Although a large number of mathematical models are available to describe drug transport and its binding to arterial tissue sites, only a few (*v.i.z.* Tzafriri *et al*.^{10}) considered a nonlinear saturable binding model; later, Bozsak *et al*.^{11,12} also considered this. The model from the latter included two phases of drug in the tissue: free and bound. However, it is well established that in addition to binding to specific receptors (SR), there is also the occurrence of nonspecific binding caused by association of drug with membrane constituents or by trapping of the drug in the extracellular medium.^{13} Most recently, Tzafriri *et al*.^{14} and McGinty *et al*.^{15} included two equations for drug binding in arterial tissue, namely one for specific binding to receptors and another for nonspecific binding to general extracellular matrix (ECM) sites. Thus, it appears that there are three phases in the tissue, comprising two bound (SR and ECM) and one free.

The main aim of this investigation was to extend the aforementioned work^{14,15} with a two-species model of specific and nonspecific saturable binding in the arterial wall at different phases following drug transport eluted from three struts, where the transport of free drug is governed by a convection-diffusion-reaction process and that of bound drugs (SR and ECM) by a reaction process only. A simple time-dependent release kinetics is implemented on the surface of the struts.^{16} The transport of drugs within the arterial tissue is controlled by arterial properties like porosity and tortuosity. At the time of implantation of an endovascular DES, its major impact is on the structure of the arterial wall, which eventually influences the overall rates of diffusion through tissues. The effective diffusivity of a porous wall is supposed to depend on two factors, such as porosity and tortuosity—these parameters regulate the free diffusivity of the drug eluted from struts.^{17} As such, the present study also deals with the effects of porosity and tortuosity on the diffusivity of drug.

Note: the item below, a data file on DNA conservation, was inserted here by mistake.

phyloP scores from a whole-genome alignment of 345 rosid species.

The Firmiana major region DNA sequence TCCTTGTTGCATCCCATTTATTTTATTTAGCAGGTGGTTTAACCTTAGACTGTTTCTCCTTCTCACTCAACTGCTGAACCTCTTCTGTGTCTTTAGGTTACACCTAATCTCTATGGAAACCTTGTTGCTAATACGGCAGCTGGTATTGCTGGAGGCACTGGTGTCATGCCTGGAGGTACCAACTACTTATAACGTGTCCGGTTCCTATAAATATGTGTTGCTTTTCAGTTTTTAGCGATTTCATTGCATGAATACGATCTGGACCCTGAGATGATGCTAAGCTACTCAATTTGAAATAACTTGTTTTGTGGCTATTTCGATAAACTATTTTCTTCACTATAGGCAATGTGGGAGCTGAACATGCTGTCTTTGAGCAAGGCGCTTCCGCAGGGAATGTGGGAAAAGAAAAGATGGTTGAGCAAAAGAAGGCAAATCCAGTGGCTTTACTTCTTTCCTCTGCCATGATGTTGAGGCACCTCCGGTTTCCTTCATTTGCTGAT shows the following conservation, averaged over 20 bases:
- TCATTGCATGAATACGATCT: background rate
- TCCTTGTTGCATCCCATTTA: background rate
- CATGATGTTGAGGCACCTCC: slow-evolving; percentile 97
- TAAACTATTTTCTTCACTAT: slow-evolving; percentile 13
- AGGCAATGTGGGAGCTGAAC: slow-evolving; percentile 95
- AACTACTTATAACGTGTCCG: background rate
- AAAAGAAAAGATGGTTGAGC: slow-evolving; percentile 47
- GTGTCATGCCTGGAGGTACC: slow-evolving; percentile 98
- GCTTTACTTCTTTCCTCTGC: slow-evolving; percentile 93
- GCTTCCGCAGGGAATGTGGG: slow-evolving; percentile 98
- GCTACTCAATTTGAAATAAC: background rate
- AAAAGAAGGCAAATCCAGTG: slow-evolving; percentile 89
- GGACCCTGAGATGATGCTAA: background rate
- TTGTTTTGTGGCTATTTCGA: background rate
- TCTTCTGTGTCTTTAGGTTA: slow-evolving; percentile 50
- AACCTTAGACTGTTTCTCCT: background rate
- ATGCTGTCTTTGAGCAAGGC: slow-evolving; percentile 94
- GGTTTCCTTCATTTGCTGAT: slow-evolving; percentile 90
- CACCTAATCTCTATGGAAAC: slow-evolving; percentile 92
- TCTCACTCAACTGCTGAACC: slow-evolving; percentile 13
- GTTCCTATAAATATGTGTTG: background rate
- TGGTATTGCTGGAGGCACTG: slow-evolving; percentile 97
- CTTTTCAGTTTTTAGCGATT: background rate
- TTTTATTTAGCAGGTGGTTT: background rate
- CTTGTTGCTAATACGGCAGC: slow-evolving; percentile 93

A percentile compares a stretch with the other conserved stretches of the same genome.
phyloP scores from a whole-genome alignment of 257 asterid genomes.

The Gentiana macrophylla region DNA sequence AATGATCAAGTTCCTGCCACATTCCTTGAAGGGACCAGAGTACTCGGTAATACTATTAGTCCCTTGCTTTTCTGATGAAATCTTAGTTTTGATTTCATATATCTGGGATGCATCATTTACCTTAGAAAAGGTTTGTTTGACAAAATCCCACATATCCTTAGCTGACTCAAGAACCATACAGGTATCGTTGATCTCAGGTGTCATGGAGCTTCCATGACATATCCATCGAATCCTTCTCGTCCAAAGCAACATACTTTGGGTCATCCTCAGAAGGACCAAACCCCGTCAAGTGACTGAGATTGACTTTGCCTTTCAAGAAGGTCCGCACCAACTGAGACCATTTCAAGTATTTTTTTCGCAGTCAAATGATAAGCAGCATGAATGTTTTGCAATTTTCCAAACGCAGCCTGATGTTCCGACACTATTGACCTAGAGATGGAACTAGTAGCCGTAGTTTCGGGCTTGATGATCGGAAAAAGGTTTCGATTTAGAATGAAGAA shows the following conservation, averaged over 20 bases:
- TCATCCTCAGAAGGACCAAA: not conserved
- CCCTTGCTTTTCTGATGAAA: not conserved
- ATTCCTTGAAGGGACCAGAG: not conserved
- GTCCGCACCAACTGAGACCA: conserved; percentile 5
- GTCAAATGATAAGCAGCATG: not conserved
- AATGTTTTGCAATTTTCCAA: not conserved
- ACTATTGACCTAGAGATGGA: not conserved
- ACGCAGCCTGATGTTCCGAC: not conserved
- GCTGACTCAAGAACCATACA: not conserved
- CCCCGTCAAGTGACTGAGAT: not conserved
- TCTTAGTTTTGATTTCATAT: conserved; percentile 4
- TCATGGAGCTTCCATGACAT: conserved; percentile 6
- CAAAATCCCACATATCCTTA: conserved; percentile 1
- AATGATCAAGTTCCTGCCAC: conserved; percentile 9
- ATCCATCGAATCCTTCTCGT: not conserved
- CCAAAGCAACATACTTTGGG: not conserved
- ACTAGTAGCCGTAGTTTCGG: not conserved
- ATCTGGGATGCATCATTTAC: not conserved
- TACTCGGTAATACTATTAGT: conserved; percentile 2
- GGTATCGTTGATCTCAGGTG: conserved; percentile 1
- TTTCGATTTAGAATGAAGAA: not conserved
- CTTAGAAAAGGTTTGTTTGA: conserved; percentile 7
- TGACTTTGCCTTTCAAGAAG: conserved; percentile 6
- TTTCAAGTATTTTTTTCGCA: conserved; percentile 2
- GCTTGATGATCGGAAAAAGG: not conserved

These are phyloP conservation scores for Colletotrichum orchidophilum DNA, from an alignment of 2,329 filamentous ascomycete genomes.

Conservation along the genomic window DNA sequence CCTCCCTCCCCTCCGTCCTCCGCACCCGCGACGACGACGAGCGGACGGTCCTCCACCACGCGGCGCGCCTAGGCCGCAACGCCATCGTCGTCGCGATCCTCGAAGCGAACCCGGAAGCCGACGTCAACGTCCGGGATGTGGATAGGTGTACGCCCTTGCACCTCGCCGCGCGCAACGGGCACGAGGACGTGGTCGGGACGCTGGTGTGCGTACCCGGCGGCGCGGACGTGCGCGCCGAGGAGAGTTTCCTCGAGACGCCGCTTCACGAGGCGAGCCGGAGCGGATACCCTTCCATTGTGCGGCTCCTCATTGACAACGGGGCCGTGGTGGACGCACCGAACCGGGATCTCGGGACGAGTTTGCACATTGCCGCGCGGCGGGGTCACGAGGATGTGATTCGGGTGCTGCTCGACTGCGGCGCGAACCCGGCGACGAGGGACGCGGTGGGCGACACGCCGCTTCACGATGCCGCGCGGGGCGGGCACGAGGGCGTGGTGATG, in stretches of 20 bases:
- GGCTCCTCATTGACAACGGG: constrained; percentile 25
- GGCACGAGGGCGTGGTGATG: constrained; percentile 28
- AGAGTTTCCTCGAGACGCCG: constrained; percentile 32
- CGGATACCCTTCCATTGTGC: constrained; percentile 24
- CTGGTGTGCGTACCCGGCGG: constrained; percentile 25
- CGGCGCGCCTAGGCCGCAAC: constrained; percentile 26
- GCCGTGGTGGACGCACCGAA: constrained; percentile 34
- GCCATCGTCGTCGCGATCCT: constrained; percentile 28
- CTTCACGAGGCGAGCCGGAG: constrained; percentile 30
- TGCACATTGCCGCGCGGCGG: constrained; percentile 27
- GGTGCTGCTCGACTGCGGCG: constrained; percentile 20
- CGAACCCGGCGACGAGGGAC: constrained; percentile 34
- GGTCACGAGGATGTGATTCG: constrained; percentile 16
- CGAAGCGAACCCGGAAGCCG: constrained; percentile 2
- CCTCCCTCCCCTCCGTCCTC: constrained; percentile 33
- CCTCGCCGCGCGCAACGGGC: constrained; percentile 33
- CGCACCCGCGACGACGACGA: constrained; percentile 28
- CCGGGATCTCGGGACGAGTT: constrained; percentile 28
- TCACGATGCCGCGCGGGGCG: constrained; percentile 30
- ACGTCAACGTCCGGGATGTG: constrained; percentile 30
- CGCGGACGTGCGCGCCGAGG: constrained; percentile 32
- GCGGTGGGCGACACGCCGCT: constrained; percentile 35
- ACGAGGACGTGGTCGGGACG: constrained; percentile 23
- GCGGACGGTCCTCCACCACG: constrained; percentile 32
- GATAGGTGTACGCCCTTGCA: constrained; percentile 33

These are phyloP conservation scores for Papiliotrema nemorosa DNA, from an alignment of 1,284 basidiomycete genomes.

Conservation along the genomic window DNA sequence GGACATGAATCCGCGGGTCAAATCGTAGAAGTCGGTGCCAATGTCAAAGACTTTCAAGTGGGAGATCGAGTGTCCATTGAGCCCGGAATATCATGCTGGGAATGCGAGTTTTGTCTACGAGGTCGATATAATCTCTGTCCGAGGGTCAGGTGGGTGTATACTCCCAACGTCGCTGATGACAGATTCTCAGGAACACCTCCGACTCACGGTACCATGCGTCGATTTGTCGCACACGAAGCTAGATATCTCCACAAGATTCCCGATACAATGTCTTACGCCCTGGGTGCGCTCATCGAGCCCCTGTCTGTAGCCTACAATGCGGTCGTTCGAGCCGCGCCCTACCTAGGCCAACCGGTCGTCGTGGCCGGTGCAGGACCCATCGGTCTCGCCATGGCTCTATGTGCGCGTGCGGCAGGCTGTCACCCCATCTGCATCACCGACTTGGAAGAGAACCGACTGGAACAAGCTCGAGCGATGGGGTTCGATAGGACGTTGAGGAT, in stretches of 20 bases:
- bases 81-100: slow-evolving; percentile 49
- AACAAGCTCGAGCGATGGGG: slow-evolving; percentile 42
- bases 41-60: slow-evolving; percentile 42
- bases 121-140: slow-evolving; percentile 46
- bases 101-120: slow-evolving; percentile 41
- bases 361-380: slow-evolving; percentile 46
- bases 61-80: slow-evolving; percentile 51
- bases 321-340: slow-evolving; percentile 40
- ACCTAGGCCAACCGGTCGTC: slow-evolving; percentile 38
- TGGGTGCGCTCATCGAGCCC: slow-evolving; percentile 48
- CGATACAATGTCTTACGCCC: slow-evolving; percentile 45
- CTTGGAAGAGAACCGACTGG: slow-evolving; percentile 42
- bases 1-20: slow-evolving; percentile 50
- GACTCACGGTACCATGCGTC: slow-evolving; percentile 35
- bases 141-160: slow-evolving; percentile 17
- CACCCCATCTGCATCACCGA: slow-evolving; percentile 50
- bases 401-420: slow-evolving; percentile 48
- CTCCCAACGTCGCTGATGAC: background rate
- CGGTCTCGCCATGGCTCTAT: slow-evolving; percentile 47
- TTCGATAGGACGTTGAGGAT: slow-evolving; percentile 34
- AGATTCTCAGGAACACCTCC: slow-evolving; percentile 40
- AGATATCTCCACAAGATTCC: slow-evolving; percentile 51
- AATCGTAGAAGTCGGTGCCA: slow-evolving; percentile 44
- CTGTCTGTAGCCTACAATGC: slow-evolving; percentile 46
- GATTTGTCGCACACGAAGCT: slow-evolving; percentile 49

## Materials and methods

Please refer to Table 1 for nomenclature.

Nomenclature | |
---|---|

L | Dimensionless length of the artery |

c_{s} | Initial drug concentration on the stent |

V_{wall} | Transmural filtration velocity |

r | Dimensional radial coordinate |

r | Dimensionless radial coordinate |

z | Dimensional axial coordinate |

z | Dimensionless axial coordinate |

t | Dimensional time |

t | Dimensionless time |

c_{f} | Dimensional concentration of free drug |

c_{f} | Dimensionless concentration of free drug |

c_{bECM} | Dimensional concentration of ECM-bound drug |

c_{bECM} | Dimensionless concentration of ECM-bound drug |

c_{bSR} | Dimensional concentration of SR-bound drug |

c_{bSR} | Dimensionless concentration of SR-bound drug |

c_{bECM}^{max} | ECM binding site density |

c_{bSR}^{max} | Receptor density |

B_{M} | Total tissue binding capacity |

K_{d}^{ECM} | ECM binding on-rate |

k_{on}^{SR} | Receptor binding on-rate |

K_{d} | Equilibrium association constant |

K_{d}^{ECM} | ECM dissociation constant |

K_{d}^{SR} | Receptor dissociation constant |

D_{free} | Free drug diffusivity |

D_{eff} | Effective diffusivity of free drug |